By Hope E. Ferguson
Like many Americans, I was glued to my TV set for the pomp and pageantry of President Obama’s inauguration. I woke up Martin Luther King, Jr. day and flipped on CNN even before I did my daily devotions, something I never do. I couldn’t wait to see if the president’s speech would match the fiery and soaring rhetoric of his groundbreaking introduction at the 2004 Democratic Convention. I couldn’t wait to imagine myself among the million on the Washington Mall, hoisting their little American flags. I had been to the mall for the rescheduled the MLK dedication in Oct. 2011, so I knew something about the palpable energy that would be there.
Then, there was the biggest question: What designer would the first lady be wearing?
As the president and first lady left the White House, two Marine guards, in their starched dress uniforms, stood on either side of the door, still as statues. “I wonder what they’re thinking,” I asked my fiancé. “Probably just about doing their jobs,” he replied.
I judged the president’s speech okay. There was no soaring rhetoric, but I liked how he spoke of the amazing diversity of our nation: a truth that hit home this fall when he was re-elected by a majority of people of color and just 38 percent of the white vote. I loved the imagery that poet Richard Blanco evoked with his metaphor of the sun rolling across our multi-hued, multi-faceted nation, and the near-final image of the moon shining on our windows. I loved the patriotic songs sung by James Taylor, Kelly Clarkson and Beyoncé, who abandoned her skimpy garb for a dignified-looking black lace-armed gown.
I relished watching the parades from the different states – the president’s Hawaiian alma mater, Punahou School, trailing their volcano, the precision of the military bands, the playfulness of the dance troupe from Nevada, the rhythm of the Isiserettes of Iowa, whose irrepressible beat had the first lady and daughters shaking their shoulders.
I loved how the president turned one last time, to savor the sight of nearly a million American flags flickering in the wind.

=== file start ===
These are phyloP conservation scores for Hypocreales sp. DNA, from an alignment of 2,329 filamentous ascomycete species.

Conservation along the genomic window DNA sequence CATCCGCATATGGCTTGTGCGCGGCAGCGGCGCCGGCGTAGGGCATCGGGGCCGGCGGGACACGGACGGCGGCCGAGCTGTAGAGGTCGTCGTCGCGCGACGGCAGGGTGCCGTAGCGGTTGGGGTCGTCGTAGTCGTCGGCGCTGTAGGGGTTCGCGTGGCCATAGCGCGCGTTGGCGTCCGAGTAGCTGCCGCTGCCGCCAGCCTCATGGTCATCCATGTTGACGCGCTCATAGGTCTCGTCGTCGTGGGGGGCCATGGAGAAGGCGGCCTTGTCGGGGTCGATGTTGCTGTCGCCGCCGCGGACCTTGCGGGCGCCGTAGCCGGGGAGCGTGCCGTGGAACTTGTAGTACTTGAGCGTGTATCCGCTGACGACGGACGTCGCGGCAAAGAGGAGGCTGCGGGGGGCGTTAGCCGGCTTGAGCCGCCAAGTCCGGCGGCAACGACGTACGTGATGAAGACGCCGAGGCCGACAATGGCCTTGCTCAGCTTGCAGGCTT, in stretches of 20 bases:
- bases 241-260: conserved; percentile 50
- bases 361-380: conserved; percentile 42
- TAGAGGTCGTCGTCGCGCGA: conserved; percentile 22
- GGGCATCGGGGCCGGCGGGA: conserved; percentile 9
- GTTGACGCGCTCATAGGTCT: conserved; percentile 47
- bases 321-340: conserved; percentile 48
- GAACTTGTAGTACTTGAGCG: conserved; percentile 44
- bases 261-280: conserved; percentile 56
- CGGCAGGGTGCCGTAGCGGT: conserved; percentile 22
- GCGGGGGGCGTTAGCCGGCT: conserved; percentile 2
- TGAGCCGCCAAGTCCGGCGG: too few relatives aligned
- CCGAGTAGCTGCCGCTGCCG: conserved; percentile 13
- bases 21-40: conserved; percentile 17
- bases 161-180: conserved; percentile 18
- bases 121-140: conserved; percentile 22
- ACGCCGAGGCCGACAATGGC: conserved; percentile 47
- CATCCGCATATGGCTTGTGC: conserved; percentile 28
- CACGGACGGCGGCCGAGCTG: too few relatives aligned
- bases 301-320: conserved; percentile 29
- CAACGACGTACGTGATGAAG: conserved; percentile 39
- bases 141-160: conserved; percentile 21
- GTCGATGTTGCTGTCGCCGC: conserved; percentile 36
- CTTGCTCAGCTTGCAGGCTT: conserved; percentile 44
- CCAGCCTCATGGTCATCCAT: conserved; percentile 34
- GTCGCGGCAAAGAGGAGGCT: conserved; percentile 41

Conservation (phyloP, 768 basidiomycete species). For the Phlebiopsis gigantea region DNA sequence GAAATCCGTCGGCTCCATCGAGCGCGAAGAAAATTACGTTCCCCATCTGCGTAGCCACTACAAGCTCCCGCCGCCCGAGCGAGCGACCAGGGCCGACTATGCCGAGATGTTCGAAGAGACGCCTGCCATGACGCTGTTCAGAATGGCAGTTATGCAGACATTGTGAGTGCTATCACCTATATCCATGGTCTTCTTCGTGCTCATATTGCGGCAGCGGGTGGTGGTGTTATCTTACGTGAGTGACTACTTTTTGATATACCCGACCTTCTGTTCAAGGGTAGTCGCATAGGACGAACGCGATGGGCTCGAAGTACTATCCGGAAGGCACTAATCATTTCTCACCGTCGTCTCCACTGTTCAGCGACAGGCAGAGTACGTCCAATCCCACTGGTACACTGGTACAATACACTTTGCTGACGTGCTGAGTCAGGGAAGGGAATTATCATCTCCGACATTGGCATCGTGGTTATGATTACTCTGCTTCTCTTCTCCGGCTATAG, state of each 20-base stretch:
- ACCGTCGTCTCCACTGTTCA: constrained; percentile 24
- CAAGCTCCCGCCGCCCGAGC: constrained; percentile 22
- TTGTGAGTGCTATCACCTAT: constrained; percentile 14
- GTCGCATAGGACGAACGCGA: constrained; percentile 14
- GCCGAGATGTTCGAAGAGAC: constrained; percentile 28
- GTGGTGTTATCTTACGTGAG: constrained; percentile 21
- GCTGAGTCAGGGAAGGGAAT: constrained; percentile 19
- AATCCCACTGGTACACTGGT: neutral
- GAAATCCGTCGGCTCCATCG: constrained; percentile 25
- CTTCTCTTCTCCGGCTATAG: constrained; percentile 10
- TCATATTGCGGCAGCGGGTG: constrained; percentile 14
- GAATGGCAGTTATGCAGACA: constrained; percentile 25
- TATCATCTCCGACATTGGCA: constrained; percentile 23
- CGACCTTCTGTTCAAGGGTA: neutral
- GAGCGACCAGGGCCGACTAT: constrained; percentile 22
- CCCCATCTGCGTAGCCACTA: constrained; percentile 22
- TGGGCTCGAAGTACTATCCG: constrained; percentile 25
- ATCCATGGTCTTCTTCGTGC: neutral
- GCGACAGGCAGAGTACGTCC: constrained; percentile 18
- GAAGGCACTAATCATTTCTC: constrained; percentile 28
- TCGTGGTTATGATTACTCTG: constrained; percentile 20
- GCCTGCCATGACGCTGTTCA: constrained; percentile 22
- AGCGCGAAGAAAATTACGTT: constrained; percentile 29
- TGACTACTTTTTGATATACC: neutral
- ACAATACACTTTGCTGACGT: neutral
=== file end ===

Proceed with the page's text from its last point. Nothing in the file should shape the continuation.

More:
Then leaders of both parties sat down to an American luncheon of steamed lobster with New England clam chowder sauce, bison, and Hudson Valley apple pie with sour cream ice cream, aged cheese and honey made with New York apples.
As many a commentator said, it was a day that gave one goose pimples, and only the most hardened partisan could fail to be moved. This is how we do it, they intoned; we transfer power peacefully, every four to eight years, no bloody coups, no uprisings in the streets. Whether we voted for him or not, we honor the office of the Presidency, and the orderly march of time from the first to the 57th inauguration.
For one cold winter sunny day, coincidentally, on MLK’s birthday, we join together as one nation under God. We openly invoke his blessings. We rejoice in our diversity. We break bread together. We stand on the mountaintop.
For this bright shining moment we are Americans joined by ideals, not by blood. Never mind that tomorrow we will be back to the fights over the debt ceiling, gun control, same-sex marriage. Never mind that the name-calling will begin again, that the heels will be dug in again. That things will grow ugly again.
Human beings, made in the imago dei, long for the sense of unity and purpose evoked at the Presidential Inauguration, where a young, white likely-Republican male dances with a Black Democratic first lady. Where the liberal Commander-in Chief is cheered by a conservative U.S. military.
We long for the beauty of unity.
Maybe that’s because we really long for the One who will take government upon his shoulders. The One who not only can negotiate for peace in the Middle East, but who is the Prince of Peace. The One for whom every tribe, tongue and nation can exalt and praise with abandon, knowing that he will not prove to have feet of clay. We long, indeed, for the one whose government will have no end.
And the human pageantry we witnessed last week, no matter how beautiful, orderly and well-staged, is only a shadow of those things that God has placed in our hearts; for he has set eternity in the hearts of men and women.
And by the way, the dress our statuesque first lady wore?
A Greek column in red by immigrant Chinese-American designer Jason Wu.